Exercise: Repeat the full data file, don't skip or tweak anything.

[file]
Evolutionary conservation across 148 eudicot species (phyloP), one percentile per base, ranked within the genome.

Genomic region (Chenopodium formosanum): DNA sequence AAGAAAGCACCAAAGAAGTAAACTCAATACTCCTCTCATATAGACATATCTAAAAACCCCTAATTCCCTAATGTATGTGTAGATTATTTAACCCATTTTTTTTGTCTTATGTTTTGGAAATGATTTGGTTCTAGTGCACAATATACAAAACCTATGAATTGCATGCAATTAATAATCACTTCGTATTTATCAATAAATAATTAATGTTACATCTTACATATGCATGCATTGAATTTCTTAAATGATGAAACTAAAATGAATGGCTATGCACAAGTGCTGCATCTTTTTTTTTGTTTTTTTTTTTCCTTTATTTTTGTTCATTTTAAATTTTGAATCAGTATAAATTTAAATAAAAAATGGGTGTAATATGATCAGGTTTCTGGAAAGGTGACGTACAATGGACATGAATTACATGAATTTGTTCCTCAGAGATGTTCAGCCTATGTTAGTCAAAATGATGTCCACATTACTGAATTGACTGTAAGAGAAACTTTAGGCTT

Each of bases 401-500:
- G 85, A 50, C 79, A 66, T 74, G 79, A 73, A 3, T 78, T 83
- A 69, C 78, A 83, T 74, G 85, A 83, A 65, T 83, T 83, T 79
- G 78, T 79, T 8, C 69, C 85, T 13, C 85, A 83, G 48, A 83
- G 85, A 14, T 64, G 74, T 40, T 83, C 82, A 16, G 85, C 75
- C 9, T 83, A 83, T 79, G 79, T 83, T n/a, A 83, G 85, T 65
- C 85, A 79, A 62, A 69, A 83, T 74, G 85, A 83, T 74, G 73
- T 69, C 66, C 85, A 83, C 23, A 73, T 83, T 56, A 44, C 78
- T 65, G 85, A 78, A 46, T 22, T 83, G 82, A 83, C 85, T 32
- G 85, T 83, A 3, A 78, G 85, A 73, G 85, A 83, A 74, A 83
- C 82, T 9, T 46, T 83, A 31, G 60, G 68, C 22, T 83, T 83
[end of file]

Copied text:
Evolutionary conservation across 148 eudicot species (phyloP), one percentile per base, ranked within the genome.

Genomic region (Chenopodium formosanum): DNA sequence AAGAAAGCACCAAAGAAGTAAACTCAATACTCCTCTCATATAGACATATCTAAAAACCCCTAATTCCCTAATGTATGTGTAGATTATTTAACCCATTTTTTTTGTCTTATGTTTTGGAAATGATTTGGTTCTAGTGCACAATATACAAAACCTATGAATTGCATGCAATTAATAATCACTTCGTATTTATCAATAAATAATTAATGTTACATCTTACATATGCATGCATTGAATTTCTTAAATGATGAAACTAAAATGAATGGCTATGCACAAGTGCTGCATCTTTTTTTTTGTTTTTTTTTTTCCTTTATTTTTGTTCATTTTAAATTTTGAATCAGTATAAATTTAAATAAAAAATGGGTGTAATATGATCAGGTTTCTGGAAAGGTGACGTACAATGGACATGAATTACATGAATTTGTTCCTCAGAGATGTTCAGCCTATGTTAGTCAAAATGATGTCCACATTACTGAATTGACTGTAAGAGAAACTTTAGGCTT

Each of bases 401-500:
- G 85, A 50, C 79, A 66, T 74, G 79, A 73, A 3, T 78, T 83
- A 69, C 78, A 83, T 74, G 85, A 83, A 65, T 83, T 83, T 79
- G 78, T 79, T 8, C 69, C 85, T 13, C 85, A 83, G 48, A 83
- G 85, A 14, T 64, G 74, T 40, T 83, C 82, A 16, G 85, C 75
- C 9, T 83, A 83, T 79, G 79, T 83, T n/a, A 83, G 85, T 65
- C 85, A 79, A 62, A 69, A 83, T 74, G 85, A 83, T 74, G 73
- T 69, C 66, C 85, A 83, C 23, A 73, T 83, T 56, A 44, C 78
- T 65, G 85, A 78, A 46, T 22, T 83, G 82, A 83, C 85, T 32
- G 85, T 83, A 3, A 78, G 85, A 73, G 85, A 83, A 74, A 83
- C 82, T 9, T 46, T 83, A 31, G 60, G 68, C 22, T 83, T 83